Most of us strive for a long and healthy life and new research highlights the need to pay attention to meal timings starting from an early age.
It is well known that the type of food we consume has a pronounced effect on managing healthy blood sugar levels, but did you know the time of the day you consume your meals also effects your blood sugar levels?
There is an interesting metabolic benefit from eating the largest meal at breakfast followed by smaller meals for lunch and dinner as it helps promote weight loss and lower blood sugar levels. However, the benefits are optimized if low glycemic index foods are consumed for breakfast, helping to control and not aggravate the natural tendency for blood sugar levels to spike in the mornings.
A study showed that obese insulin dependent type 2 diabetic patients given a diet consisting of a larger calorie breakfast followed by an average size lunch and smaller dinner showed many positive benefits including improved weight, satiety and blood glucose control while using less insulin compared to the control group consuming 6 small meals evenly distributed throughout the day. Both groups consumed the same number of daily calories. This study highlights that the time of the day you eat and how frequently you eat is even more important than what you eat, and the total number of calories consumed. Our metabolic rate varies during the day and is naturally highest in the morning meaning a slice of bread eaten at breakfast has a lower blood glucose response and was less fattening than an identical slice of bread eaten in the evening. (1)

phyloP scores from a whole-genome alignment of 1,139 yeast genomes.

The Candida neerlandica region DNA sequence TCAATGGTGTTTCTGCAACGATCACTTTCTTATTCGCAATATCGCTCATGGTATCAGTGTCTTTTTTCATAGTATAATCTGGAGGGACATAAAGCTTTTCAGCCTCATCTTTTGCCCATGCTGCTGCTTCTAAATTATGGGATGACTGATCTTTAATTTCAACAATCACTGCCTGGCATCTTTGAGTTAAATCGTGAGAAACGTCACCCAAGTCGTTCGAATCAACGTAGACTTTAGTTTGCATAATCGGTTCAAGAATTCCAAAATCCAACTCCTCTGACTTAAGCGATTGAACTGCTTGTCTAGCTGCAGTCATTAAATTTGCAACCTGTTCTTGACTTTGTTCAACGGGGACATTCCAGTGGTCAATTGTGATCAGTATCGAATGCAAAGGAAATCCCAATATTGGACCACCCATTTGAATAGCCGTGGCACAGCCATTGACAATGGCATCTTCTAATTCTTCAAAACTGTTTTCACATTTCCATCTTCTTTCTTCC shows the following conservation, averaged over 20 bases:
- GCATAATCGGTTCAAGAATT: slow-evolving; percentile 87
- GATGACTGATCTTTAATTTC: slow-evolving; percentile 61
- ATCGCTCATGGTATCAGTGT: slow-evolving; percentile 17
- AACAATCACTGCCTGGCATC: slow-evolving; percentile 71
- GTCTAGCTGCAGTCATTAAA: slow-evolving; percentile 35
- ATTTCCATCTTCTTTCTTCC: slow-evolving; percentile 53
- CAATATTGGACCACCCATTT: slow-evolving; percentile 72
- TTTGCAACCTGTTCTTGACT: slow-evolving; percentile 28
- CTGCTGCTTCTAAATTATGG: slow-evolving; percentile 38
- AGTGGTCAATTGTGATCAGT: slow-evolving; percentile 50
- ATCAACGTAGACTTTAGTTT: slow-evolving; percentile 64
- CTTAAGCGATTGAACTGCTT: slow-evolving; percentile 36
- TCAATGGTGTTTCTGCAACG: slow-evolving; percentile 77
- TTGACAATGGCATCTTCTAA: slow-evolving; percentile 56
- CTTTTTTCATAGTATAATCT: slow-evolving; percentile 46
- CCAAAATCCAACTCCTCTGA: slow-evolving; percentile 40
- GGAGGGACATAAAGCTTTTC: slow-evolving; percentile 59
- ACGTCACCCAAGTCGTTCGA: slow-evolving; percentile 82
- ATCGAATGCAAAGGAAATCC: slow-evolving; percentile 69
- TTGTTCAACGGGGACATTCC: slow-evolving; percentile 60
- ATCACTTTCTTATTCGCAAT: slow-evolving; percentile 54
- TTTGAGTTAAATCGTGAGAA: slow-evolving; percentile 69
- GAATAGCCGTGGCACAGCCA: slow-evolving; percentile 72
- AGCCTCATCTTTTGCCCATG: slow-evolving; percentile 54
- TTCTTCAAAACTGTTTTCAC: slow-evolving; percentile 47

Eating in a chaotic pattern or irregularly effects the normal biological clock which in turn effects circadian rhythms which disrupts metabolism and can increase the risk of obesity, cardiovascular disease, and type-2 diabetes. Our metabolism is most active in the mornings, so it makes sense to have a bigger breakfast to match those circadian rhythms.
In addition, eating meals, the same time everyday supports keeping your blood sugar stable and helps prevent dips and spikes. Routine meals help to regulate the biological clock.
To keep energy steady throughout the daytime, make sure your largest meal is a wholesome low GI breakfast, followed by a smaller lunch and dinner and fast at night for a minimum of 10 to 12 hours.
The old saying “Eat breakfast like a king, lunch like a prince, and dinner like a pauper” is surprisingly accurate after all!
- The Endocrine Society. “High-energy breakfast promotes weight loss: Diet helps reduce total daily insulin dose for type 2 diabetes.” ScienceDaily. ScienceDaily, 18 March 2018. https://www.sciencedaily.com/releases/2018/03/180318144831.htm